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For three years as a member of the New Orleans Saints cheerleading team, the Saintsations, Bailey Davis complied with the eight-page booklet of team rules. Sometimes they made her angry, but she loved performing and had worked her entire life to make it to an NFL sideline, so she accepted what was asked of her.

Davis could not publicly identify herself as a Saintsation on social media or in any other way — if she wanted to make money teaching a dance class, she couldn’t cite being at the top of her craft as a credential. She could not wear clothes with a Saints logo on her off days. She could not use her last name during public appearances. She, and the other New Orleans cheerleaders, could spend no more than four seasons on the Saintsations. And yet, she had to represent herself as a “role model” and avoid “questionable social interaction” or risk termination.

The form of social interaction most scrutinized was contact with players. It was forbidden in any form. If an NFL player liked her social media post, it was incumbent on her to figure out how he found her page and unlike it. She could not be in the same section of a club, party or restaurant as a player, regardless of who arrived there first.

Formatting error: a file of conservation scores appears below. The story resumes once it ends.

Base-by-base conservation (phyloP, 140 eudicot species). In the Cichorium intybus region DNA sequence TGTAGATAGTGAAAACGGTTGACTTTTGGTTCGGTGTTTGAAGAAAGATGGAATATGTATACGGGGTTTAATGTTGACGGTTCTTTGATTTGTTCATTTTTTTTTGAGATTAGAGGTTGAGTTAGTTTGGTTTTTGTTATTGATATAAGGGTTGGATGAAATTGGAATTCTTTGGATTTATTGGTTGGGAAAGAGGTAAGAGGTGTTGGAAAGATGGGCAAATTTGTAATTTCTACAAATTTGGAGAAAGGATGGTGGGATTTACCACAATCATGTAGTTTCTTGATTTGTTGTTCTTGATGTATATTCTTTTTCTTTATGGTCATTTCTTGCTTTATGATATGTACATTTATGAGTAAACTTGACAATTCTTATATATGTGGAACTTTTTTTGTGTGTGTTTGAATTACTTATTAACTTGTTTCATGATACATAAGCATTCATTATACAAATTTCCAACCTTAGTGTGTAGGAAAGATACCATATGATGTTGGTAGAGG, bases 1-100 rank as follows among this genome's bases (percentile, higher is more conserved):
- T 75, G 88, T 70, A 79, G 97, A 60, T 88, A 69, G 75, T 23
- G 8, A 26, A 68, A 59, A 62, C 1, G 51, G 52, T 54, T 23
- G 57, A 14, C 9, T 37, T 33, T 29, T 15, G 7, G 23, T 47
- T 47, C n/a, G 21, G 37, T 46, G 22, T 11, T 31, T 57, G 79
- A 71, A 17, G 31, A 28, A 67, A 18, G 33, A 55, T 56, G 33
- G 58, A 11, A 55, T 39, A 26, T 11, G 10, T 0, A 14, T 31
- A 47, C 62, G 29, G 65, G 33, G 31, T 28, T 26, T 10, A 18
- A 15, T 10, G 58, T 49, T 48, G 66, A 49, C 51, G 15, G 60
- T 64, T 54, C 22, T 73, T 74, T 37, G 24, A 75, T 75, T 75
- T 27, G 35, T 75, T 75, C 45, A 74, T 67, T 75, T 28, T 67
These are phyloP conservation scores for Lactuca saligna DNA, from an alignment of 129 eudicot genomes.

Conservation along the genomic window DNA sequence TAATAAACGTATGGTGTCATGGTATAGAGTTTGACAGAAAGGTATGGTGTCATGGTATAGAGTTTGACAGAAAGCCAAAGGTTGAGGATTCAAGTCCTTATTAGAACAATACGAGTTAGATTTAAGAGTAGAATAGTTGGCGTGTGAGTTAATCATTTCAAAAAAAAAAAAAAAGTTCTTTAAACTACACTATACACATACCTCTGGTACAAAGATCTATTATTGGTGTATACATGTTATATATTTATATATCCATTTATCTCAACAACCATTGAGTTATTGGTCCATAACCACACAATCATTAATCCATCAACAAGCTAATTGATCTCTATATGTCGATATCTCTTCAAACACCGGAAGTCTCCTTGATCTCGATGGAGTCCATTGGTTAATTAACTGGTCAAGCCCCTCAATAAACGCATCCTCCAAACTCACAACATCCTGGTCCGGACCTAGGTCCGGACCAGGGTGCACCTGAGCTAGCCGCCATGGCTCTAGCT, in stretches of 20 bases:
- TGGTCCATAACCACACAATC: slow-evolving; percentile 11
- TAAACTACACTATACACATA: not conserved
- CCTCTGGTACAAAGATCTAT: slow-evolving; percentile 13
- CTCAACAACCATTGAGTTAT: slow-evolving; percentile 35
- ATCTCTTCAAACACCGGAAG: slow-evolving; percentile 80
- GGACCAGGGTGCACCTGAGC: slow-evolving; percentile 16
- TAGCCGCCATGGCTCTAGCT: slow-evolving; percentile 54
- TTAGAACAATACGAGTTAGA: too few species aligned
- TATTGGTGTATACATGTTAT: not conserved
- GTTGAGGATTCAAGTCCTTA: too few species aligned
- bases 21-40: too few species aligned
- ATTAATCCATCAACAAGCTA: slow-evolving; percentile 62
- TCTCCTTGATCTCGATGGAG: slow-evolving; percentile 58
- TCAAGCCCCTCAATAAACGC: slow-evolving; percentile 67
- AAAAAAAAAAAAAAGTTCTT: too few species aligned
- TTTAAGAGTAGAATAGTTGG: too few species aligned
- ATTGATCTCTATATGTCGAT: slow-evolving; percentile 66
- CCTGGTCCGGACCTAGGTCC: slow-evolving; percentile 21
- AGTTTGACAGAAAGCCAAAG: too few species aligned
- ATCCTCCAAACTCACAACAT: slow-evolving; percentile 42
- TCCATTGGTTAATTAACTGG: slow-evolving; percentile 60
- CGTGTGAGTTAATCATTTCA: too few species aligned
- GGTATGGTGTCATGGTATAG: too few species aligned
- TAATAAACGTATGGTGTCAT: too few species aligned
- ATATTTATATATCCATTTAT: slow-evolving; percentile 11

Despite her efforts to follow rules, Davis was fired in January after a rumored encounter with a player at a party and a picture the Saints considered racy posted to her Instagram account. Davis subsequently filed a gender discrimination complaint with the Equal Employment Opportunity Commission against the Saints and the NFL, claiming female cheerleaders and male players unfairly faced different standards.

The rules that led to Davis’ firing and complaint filing, first uncovered last week by the New York Times, typify attitudes and treatment toward NFL cheerleaders. After a flurry of movements nationwide meant to empower women and increase equality between genders, rules that have been overlooked or accepted for years in the NFL may no longer be compatible with the cultural moment.